Thacher Proffitt & Wood

Now that both partnerships have voted, the merger between Sonnenschein and Denton Wilde is a done deal. But the ride between now and the effective merger date of September 30th could still be bumpy.

The first bump is coming from Thacher Proffitt & Wood. As TPW was dissolving, Sonnenschein scooped up 100 lawyers from Thacher Proffitt. The partners involved received significant compensation packages.

According to The Lawyer, those well-compensated partners are now thinking of leaving Sonnenschein, before the merger…

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Thacher.jpgThis month is a rough one for former Thacher-ites. Many are still jobless. The last of their WARN-mandated paychecks have come. And first year associates are being reminded that they still owe the firm money, and the firm wants it now.

Legal Times reports that Thacher Proffitt & Wood is putting a call out for the $10,000 loans the firm made to first year associates to cover their moving and bar expenses in 2008. The members of Thacher’s dissolution committee place the blame at the bank’s doorstep:

Omer “Jack” Williams, a former Thacher managing partner who left retirement to chair Thacher’s seven-member dissolution committee, says associates knew the money was a loan when they took it. “In the exit interviews, we made it clear we anticipated they would pay their loans back,” he says.

Former managing partner Paul Tvetenstrand, now a partner with Sonnenschein Nath & Rosenthal, says Citigroup — which held the firm’s debt — made the decision to go after the money. “The bank has asked for those loans back. It’s not the firm. The firm is in dissolution,” he says. Williams says the committee wasn’t explicitly ordered to pursue the associates for repayment by the bank, but “the situation is the bank is our secured creditor, for better or for worse. And our main obligation as the dissolution committee is to collect all receivables.”

Hasn’t Thacher done enough to ruin the lives of its 33 first year associates, asks one of those in the payback bind. One of the Thacher debtors wrote in an e-mail to us:

This ‘exit interview’ was really just them collecting our Blackberrys and then telling us they were doing us a favor by not making the balance of the loan due immediately. But they said they expected us to make the same payments ($833.33 a month) until the balance was paid. I told them that offer was completely ridiculous – you expect me to pay the same amount when I’m making nothing as I was when I was making 3K/week? You guys are crazy. Every other first year that took the loan had pretty much the same meeting – some people were actually brought to tears.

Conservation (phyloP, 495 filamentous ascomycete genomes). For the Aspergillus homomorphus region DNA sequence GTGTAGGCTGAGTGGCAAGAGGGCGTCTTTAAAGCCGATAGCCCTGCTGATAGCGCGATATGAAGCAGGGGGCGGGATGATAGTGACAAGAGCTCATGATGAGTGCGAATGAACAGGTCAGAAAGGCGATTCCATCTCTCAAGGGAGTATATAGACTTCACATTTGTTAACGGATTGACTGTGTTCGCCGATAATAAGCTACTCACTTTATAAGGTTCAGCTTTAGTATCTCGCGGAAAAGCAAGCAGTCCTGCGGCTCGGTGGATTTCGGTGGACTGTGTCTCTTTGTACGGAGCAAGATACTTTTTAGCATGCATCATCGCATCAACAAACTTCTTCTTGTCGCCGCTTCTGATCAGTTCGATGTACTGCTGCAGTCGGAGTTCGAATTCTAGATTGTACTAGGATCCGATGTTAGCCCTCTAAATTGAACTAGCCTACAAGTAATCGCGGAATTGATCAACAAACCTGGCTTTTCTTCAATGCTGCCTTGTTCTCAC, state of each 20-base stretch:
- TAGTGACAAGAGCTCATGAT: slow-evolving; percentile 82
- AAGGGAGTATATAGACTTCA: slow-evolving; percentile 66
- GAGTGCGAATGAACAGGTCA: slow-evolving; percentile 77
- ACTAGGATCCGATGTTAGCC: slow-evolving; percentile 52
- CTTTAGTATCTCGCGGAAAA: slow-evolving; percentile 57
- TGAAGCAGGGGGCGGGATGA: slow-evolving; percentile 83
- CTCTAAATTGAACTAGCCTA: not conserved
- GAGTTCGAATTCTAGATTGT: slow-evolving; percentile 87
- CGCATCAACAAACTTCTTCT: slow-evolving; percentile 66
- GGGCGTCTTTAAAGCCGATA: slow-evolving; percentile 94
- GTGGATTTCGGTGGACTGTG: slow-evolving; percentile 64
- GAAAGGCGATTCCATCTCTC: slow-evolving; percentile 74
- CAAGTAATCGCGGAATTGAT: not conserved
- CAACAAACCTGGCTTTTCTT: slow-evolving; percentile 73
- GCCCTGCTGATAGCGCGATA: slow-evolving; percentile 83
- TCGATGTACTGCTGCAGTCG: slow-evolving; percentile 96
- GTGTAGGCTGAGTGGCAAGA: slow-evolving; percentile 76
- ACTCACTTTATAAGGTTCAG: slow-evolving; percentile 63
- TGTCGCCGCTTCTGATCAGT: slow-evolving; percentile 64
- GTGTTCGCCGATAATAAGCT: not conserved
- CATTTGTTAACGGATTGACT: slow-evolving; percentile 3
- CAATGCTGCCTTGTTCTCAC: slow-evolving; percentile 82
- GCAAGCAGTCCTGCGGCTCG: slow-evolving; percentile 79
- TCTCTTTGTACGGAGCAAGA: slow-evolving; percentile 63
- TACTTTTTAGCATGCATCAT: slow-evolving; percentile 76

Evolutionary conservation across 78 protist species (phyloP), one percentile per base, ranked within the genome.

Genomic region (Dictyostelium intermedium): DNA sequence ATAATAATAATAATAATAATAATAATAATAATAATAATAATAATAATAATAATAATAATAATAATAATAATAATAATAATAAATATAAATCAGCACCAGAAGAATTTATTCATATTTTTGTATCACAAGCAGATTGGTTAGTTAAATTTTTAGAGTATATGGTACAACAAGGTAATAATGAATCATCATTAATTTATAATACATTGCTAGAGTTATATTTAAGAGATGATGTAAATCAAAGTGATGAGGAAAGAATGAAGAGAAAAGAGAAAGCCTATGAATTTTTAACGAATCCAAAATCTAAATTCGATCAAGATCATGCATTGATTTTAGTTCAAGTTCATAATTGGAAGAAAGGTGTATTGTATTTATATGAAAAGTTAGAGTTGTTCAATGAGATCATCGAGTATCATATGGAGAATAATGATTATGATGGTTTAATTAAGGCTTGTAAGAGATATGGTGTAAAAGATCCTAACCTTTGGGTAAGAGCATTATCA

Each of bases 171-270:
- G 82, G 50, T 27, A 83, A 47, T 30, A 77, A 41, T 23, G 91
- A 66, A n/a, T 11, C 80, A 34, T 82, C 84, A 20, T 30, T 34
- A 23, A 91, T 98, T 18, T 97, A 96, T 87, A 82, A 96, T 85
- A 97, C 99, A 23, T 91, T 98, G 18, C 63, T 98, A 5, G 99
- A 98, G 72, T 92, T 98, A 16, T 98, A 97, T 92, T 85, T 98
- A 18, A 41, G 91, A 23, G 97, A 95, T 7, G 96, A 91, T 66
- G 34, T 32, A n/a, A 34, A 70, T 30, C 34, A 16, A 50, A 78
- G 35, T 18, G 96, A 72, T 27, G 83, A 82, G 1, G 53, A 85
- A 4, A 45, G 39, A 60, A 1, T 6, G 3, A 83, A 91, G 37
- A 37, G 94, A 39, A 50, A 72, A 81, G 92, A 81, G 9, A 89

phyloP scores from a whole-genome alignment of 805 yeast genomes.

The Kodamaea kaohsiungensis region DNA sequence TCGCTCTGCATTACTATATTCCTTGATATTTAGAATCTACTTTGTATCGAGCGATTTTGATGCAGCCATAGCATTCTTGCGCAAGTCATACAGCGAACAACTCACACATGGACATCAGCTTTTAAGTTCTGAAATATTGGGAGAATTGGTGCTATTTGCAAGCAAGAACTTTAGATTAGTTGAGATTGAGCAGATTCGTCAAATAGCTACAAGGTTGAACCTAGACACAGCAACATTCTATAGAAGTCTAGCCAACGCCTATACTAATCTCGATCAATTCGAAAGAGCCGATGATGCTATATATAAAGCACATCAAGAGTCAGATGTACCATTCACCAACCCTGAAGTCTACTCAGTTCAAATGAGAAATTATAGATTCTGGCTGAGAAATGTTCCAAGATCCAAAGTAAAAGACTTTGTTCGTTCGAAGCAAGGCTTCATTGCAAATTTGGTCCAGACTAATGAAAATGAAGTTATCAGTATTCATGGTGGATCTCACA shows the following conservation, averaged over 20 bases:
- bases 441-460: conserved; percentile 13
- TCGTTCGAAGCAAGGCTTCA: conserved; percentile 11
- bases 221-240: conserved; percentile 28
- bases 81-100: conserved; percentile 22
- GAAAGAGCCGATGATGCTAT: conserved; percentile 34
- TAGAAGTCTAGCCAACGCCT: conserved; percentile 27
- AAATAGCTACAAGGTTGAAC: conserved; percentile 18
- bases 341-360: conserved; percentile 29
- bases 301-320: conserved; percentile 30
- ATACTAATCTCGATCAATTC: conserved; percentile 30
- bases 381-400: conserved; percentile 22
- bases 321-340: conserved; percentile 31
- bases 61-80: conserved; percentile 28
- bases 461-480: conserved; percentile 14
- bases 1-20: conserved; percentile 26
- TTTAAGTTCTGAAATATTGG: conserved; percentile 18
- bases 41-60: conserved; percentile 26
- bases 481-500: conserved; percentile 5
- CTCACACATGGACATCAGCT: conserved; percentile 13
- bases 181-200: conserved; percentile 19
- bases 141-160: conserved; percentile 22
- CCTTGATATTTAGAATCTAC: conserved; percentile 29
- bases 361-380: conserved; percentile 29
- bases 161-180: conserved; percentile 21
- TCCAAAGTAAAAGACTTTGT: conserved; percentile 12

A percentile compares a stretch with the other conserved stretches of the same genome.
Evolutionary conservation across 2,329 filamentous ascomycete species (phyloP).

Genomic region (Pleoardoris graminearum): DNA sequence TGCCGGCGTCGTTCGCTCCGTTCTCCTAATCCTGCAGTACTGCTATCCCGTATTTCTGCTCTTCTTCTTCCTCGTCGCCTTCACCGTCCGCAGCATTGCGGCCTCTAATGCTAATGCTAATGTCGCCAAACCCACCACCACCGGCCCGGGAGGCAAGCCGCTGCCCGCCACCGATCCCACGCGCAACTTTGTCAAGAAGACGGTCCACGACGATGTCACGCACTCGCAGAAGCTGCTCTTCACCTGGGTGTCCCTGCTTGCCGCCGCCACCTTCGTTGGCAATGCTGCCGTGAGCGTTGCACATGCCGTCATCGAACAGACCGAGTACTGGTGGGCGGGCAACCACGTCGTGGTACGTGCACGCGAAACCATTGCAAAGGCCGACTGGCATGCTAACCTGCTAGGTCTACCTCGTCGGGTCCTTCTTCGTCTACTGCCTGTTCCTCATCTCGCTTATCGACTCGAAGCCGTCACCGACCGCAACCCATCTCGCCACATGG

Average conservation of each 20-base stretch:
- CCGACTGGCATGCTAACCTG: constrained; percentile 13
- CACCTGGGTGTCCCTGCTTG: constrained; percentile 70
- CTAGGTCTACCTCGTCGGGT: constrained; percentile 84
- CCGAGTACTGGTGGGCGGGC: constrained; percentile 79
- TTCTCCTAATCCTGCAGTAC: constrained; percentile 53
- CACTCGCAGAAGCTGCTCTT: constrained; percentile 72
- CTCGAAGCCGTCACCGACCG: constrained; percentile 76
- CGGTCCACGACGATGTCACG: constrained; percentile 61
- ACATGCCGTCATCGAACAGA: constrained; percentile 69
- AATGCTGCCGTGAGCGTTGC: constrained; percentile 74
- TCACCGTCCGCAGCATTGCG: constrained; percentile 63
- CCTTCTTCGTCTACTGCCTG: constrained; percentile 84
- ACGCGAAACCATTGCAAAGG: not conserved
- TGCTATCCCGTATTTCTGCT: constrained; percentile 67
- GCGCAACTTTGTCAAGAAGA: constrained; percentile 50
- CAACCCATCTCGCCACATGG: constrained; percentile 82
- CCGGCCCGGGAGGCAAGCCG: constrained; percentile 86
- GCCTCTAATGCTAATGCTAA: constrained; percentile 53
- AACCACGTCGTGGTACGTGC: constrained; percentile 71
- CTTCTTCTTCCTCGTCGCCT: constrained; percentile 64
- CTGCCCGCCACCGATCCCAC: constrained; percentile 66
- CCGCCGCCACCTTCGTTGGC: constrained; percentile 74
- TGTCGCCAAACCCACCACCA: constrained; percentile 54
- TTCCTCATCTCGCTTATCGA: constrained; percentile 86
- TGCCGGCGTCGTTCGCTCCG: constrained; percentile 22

We believe that case law is on our side from the minimal research we have done. It is our understanding that a loan like this is made in anticipation of employment – so cessation of employment is not a justifiable reason for calling the loan. Furthermore, it’s not as if I have this money in some interest-bearing account somewhere – it cost me a lot to move out here and to take the bar and to get set up. We were essentially used in a scheme to keep the firm sale-able: they wanted it to appear like everything was running smoothly while they were courting buyers.

The Legal Times estimates the total to be collected from the 33 former associates at $300,000 to $350,000. That’s a drop in the bucket compared to the $32 million total that the firm owes Citibank.

More angry reactions, after the jump.

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Thacher.jpgThacher Proffitt & Wood made its dissolution official last month. Last Monday, the firm officially rescinded offers to approximately twenty 3Ls who were bound there after graduation.

One would-have-been Thacherite said no one was surprised to have the offers rescinded but that the soon-to-be law school graduates are still “bummed.”

The “firm did it right.” The partners in charge of Thacher’s summer associate program called all of the 3Ls on Monday. With the firm bound for nonexistence by May, the reason for the call was fairly obvious. The partners offered to do anything they can to help: forward resumes on, provide references, resend offer letters, etc. (Though those not rescued by Sonnenschein may be a bit busy looking after their own job prospects.)

Law students who placed their eggs in the baskets of failing firms Thacher, Thelen Reid, and Heller Ehrman may no longer be looking forward to cap-and-gown day. One Thacherite-would-have-been talked to us about what it’s like to see one’s Biglaw prospects dissolve. “When you take an offer from a 150-year-old firm, you think it’s pretty solid,” said the UnThachered 3L.

Full interview with “NoMoreTP”, after the jump.